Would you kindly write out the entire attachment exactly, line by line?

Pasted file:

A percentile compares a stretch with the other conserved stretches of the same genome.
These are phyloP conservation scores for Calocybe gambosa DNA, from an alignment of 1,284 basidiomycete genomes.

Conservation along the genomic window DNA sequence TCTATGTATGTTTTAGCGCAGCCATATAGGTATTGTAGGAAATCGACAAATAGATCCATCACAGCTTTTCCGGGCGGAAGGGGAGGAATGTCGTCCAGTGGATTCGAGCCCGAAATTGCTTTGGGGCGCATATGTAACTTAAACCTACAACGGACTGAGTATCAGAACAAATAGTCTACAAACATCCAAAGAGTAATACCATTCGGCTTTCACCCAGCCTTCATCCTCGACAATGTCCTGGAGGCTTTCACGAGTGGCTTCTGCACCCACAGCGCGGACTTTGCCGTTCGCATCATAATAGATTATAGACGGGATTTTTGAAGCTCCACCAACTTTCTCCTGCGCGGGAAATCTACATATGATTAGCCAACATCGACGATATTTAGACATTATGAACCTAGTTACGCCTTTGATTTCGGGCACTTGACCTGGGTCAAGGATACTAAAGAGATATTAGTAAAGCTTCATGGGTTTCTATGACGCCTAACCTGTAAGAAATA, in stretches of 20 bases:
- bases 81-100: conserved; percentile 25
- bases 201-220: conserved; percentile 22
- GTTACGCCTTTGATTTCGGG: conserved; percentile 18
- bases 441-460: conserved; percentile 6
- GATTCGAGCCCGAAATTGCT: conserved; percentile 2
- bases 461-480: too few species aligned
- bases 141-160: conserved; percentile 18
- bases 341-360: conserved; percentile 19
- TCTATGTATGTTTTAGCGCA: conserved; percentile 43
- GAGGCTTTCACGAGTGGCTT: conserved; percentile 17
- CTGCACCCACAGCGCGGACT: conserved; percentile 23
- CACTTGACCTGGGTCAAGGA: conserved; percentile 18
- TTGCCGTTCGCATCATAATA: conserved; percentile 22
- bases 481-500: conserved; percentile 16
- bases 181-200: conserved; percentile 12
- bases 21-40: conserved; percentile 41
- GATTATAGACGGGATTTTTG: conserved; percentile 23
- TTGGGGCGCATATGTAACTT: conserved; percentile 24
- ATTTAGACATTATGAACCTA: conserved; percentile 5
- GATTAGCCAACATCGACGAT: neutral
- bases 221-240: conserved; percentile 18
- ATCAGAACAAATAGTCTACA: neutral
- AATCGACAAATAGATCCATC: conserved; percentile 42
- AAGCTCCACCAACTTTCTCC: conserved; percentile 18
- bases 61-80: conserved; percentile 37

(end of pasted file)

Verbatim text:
A percentile compares a stretch with the other conserved stretches of the same genome.
These are phyloP conservation scores for Calocybe gambosa DNA, from an alignment of 1,284 basidiomycete genomes.

Conservation along the genomic window DNA sequence TCTATGTATGTTTTAGCGCAGCCATATAGGTATTGTAGGAAATCGACAAATAGATCCATCACAGCTTTTCCGGGCGGAAGGGGAGGAATGTCGTCCAGTGGATTCGAGCCCGAAATTGCTTTGGGGCGCATATGTAACTTAAACCTACAACGGACTGAGTATCAGAACAAATAGTCTACAAACATCCAAAGAGTAATACCATTCGGCTTTCACCCAGCCTTCATCCTCGACAATGTCCTGGAGGCTTTCACGAGTGGCTTCTGCACCCACAGCGCGGACTTTGCCGTTCGCATCATAATAGATTATAGACGGGATTTTTGAAGCTCCACCAACTTTCTCCTGCGCGGGAAATCTACATATGATTAGCCAACATCGACGATATTTAGACATTATGAACCTAGTTACGCCTTTGATTTCGGGCACTTGACCTGGGTCAAGGATACTAAAGAGATATTAGTAAAGCTTCATGGGTTTCTATGACGCCTAACCTGTAAGAAATA, in stretches of 20 bases:
- bases 81-100: conserved; percentile 25
- bases 201-220: conserved; percentile 22
- GTTACGCCTTTGATTTCGGG: conserved; percentile 18
- bases 441-460: conserved; percentile 6
- GATTCGAGCCCGAAATTGCT: conserved; percentile 2
- bases 461-480: too few species aligned
- bases 141-160: conserved; percentile 18
- bases 341-360: conserved; percentile 19
- TCTATGTATGTTTTAGCGCA: conserved; percentile 43
- GAGGCTTTCACGAGTGGCTT: conserved; percentile 17
- CTGCACCCACAGCGCGGACT: conserved; percentile 23
- CACTTGACCTGGGTCAAGGA: conserved; percentile 18
- TTGCCGTTCGCATCATAATA: conserved; percentile 22
- bases 481-500: conserved; percentile 16
- bases 181-200: conserved; percentile 12
- bases 21-40: conserved; percentile 41
- GATTATAGACGGGATTTTTG: conserved; percentile 23
- TTGGGGCGCATATGTAACTT: conserved; percentile 24
- ATTTAGACATTATGAACCTA: conserved; percentile 5
- GATTAGCCAACATCGACGAT: neutral
- bases 221-240: conserved; percentile 18
- ATCAGAACAAATAGTCTACA: neutral
- AATCGACAAATAGATCCATC: conserved; percentile 42
- AAGCTCCACCAACTTTCTCC: conserved; percentile 18
- bases 61-80: conserved; percentile 37